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Art Lander’s Outdoors: Kentucky deer harvest strong heading into final weekend of modern gun season

The deer harvest is strong heading into the final weekend of modern gun season, the highlight of Kentucky’s 2019-20 hunting season for white-tailed deer.

Here’s some news and observations:

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• The season opened with a bang, literally, as hunters checked in 35,165 deer bagged during the weekend of November 9-10.

“Overall, modern gun season is shaping up to be great,” said Gabe Jenkins, deer and elk program coordinator for the Kentucky Department of Fish and Wildlife Resources (KDFWR). “As of today (November 18), 83,162 have been telechecked and that currently puts us at the third highest harvest for nine days into (gun) season. The 10-year average is 77,398 deer.”

• A new harvest record was established during the second weekend of modern gun season, November 16-17.

With the onset of cold weather and measurable snow earlier last week, rutting bucks were paired up with does. “Hunting picked up and we had a banner second weekend,” said Jenkins. Hunters bagged 19,244 deer, “the highest second-weekend harvest ever. There was a big harvest on Saturday.”

The 10-year harvest average for the second weekend of modern gun season is 14,744 deer.

• Kentucky’s 16-day modern gun season ends statewide on Sunday, November 24. Typically, on average, about three-quarters of the total deer harvest comes during the modern gun season. “If we have good weather on the weekends (of gun season), we get big kills,” said Jenkins.

• Overall, at this point in the season (as of November 18), hunters have checked in 110,128 deer, and the season’s overall harvest total has a good chance of being one of the best ever if favorable hunting weather holds.

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Kentucky’s deer harvest has climbed steadily, in an undulating, upward curve, over the past 20 years.

In 1999, the total deer harvest was 95,229, and 15 years ago hunters bagged 124,752 whitetails.

In the past decade, the deer harvest has increased by 28.32 percent, from 113,584 in 2009 to 145,753 in 2018.

Last season’s deer harvest in Kentucky was the second-highest on record.

• Weather has had a big impact on this season’s deer harvest.

Just consider that about six weeks after record heat in September, central Kentucky experienced its first measurable snowfall on November 11, accompanied by lows and wind chills in the 20s and teens.

Archery season opened on September 7, and during the first week of hunting, temperatures spiked into the mid-to-upper 90s, with 18 of 30 days in September at 90 degrees or hotter, reported at the weather station at Lexington’s Blue Grass Field.

The deer harvest by archers plummeted to 4,688, a 10-year low for the month of September.

October started out unseasonably warm too but then moderated with rains and cooler temperatures. The deer harvest jumped to 17,100, the third-highest total in the past 10 Octobers. “We had a record kill during the youth weekend, but the kill was below average during the early muzzleloader season because of warm weather,” said Jenkins.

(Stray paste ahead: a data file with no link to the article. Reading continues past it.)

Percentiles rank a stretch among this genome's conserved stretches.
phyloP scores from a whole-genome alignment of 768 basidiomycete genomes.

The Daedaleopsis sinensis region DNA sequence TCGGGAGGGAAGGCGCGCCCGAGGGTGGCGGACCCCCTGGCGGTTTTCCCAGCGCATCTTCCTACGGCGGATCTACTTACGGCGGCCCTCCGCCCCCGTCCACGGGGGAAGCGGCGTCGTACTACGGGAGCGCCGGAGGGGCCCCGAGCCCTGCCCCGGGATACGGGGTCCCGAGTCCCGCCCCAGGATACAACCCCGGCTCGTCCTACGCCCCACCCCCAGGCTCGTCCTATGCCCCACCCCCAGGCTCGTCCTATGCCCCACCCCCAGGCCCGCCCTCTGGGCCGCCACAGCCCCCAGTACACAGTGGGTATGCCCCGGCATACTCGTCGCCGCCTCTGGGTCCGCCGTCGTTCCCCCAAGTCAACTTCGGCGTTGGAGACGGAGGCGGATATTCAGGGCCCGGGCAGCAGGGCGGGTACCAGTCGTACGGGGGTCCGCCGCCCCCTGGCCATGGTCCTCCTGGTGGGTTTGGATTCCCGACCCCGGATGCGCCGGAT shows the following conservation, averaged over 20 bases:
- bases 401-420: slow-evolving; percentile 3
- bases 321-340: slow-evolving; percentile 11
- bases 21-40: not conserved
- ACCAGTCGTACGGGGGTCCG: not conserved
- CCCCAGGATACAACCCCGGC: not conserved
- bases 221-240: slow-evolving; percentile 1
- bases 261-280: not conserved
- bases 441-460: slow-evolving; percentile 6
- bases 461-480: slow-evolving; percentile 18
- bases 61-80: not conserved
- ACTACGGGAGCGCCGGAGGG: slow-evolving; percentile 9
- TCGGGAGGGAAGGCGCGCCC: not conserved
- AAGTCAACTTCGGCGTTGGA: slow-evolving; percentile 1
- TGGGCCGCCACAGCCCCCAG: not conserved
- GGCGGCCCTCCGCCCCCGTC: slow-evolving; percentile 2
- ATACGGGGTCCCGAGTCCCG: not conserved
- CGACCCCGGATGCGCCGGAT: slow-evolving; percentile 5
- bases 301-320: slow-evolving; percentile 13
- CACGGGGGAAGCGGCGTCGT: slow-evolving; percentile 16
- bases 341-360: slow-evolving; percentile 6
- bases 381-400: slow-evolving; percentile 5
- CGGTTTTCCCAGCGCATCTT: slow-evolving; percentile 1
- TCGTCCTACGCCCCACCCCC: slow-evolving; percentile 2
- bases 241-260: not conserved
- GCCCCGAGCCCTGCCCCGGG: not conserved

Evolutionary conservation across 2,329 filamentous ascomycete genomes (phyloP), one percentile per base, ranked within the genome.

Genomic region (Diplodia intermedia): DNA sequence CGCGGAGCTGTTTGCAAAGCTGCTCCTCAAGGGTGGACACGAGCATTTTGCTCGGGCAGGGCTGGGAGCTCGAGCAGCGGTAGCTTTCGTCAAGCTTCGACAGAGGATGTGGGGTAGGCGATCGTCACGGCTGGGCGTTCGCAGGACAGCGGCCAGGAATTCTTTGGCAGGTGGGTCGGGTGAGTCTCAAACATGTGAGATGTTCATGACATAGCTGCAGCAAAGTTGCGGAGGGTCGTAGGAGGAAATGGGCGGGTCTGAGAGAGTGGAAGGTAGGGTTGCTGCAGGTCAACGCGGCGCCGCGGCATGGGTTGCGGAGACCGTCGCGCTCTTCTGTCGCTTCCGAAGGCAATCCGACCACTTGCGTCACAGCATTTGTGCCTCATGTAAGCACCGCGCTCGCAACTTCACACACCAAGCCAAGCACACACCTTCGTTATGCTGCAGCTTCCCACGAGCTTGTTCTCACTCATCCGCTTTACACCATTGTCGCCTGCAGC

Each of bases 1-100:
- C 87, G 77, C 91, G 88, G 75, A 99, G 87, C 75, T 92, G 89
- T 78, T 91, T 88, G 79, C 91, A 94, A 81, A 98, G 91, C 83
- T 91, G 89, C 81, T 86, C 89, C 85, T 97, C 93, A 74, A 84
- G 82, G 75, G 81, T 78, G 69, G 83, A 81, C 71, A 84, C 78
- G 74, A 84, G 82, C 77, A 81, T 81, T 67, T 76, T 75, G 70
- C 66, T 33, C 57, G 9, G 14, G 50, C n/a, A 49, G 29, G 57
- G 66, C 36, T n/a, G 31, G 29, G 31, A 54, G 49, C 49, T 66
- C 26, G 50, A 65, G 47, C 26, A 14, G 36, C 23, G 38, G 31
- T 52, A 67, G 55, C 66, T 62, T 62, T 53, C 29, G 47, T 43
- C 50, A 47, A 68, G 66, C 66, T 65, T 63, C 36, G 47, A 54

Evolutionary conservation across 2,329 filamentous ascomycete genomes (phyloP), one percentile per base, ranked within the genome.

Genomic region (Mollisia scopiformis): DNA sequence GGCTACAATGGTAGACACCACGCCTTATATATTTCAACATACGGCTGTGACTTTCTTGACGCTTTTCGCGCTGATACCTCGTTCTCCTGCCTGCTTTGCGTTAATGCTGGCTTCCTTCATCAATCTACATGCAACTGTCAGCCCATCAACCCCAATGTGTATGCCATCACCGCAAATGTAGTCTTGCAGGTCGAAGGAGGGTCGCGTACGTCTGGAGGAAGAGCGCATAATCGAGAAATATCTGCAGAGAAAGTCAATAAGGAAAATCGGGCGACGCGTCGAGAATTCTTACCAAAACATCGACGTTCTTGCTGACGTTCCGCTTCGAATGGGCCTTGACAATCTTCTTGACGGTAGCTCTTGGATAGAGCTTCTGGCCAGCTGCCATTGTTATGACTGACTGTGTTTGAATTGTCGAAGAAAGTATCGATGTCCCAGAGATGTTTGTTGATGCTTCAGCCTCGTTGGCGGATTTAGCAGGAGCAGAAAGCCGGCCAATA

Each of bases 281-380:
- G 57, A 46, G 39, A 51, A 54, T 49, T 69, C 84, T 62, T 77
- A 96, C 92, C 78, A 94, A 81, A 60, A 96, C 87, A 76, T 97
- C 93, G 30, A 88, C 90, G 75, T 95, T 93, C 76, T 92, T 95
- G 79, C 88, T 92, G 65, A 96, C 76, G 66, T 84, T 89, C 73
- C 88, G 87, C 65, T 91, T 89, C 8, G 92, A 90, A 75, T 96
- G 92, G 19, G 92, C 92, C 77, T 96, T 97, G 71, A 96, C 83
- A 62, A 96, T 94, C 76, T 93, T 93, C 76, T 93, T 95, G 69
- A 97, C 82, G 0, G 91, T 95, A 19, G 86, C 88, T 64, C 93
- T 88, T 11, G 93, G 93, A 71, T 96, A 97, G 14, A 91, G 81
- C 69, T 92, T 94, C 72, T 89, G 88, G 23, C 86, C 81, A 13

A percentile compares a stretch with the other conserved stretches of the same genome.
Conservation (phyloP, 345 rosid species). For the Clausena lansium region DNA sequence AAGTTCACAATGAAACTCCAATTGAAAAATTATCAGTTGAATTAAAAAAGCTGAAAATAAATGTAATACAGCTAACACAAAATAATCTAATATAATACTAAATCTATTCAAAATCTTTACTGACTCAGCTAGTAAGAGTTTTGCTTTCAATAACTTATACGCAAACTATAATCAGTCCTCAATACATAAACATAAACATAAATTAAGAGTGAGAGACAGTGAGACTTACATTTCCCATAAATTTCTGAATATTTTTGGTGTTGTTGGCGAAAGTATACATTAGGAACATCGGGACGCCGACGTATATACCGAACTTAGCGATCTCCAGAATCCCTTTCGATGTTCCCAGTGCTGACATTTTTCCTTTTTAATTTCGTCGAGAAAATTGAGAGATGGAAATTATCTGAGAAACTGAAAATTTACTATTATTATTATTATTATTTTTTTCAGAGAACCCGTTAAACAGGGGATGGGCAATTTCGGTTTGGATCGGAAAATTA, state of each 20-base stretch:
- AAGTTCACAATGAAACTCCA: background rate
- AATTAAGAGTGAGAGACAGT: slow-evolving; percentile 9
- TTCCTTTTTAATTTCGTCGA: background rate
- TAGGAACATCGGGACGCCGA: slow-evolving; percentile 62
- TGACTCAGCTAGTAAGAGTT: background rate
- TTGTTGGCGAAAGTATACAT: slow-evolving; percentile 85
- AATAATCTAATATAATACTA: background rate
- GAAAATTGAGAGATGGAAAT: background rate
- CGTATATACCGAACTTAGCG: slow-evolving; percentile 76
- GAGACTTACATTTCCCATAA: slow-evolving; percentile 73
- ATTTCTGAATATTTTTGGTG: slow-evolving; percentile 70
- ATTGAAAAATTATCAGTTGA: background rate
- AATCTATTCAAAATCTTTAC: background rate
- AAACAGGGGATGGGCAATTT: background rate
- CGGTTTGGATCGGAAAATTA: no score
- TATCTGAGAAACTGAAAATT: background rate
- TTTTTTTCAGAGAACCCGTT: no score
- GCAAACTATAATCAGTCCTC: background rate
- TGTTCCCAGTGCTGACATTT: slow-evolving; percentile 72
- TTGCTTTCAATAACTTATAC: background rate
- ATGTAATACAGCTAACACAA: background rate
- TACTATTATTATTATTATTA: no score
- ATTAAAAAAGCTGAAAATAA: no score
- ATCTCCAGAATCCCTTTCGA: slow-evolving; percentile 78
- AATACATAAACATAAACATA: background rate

• Kentucky’s deer herd is large, and populations in some counties are at an all-time high.

Eighty-five of the state’s 120 counties now have a Zone 1 or Zone 2 status. That’s nearly three-quarters of the state.

There are a record number of counties at or above the target density for deer. Jenkins said the deer management goal is to get every county down to a Zone 2 or a Zone 3 status.

Hunters are urged to take antlerless deer, to help slow herd growth. (Photo by Art Lander Jr.)

• The extension of the crossbow season is likely to have a long-term impact on the archery deer harvest.

This year, for the first time, the crossbow season for deer will be just two weeks shorter than the archery season. Crossbow season opened the third Saturday in September (September 21) and will close the third Monday in January (January 20).

Youths under the age of 16 can now hunt with a crossbow during the entire archery season.

Since the introduction of the crossbow season for deer in Kentucky in 2004, the deer harvest has grown incrementally. From 2004 to 2018, the deer harvest by crossbow hunters increased from 588 to 4,705.

It may take years before the impact of crossbow hunting is fully realized.

“We expect to see a decline in the traditional archery harvest and an increase in the harvest by crossbow hunters, as more hunters put down their traditional bows and take up crossbows,” said Jenkins. “But we expect the total archery harvest to remain about the same over time.”

The decision to extend crossbow season was made in part to increase hunter opportunity, especially in the suburban/rural interface where deer populations are dense, and firearms hunting is not possible for safety reasons.

Also, as the archery hunting population ages, shoulder problems, especially rotator cuff issues, cause many bow hunters to contemplate “retirement.” Hunting with crossbows is an alternative that keeps them in the game.

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Art Lander Jr. is outdoors editor for KyForward. He is a native Kentuckian, a graduate of Western Kentucky University and a life-long hunter, angler, gardener and nature enthusiast. He has worked as a newspaper columnist, magazine journalist and author and is a former staff writer for Kentucky Afield Magazine, editor of the annual Kentucky Hunting & Trapping Guide and Kentucky Spring Hunting Guide, and co-writer of the Kentucky Afield Outdoors newspaper column.

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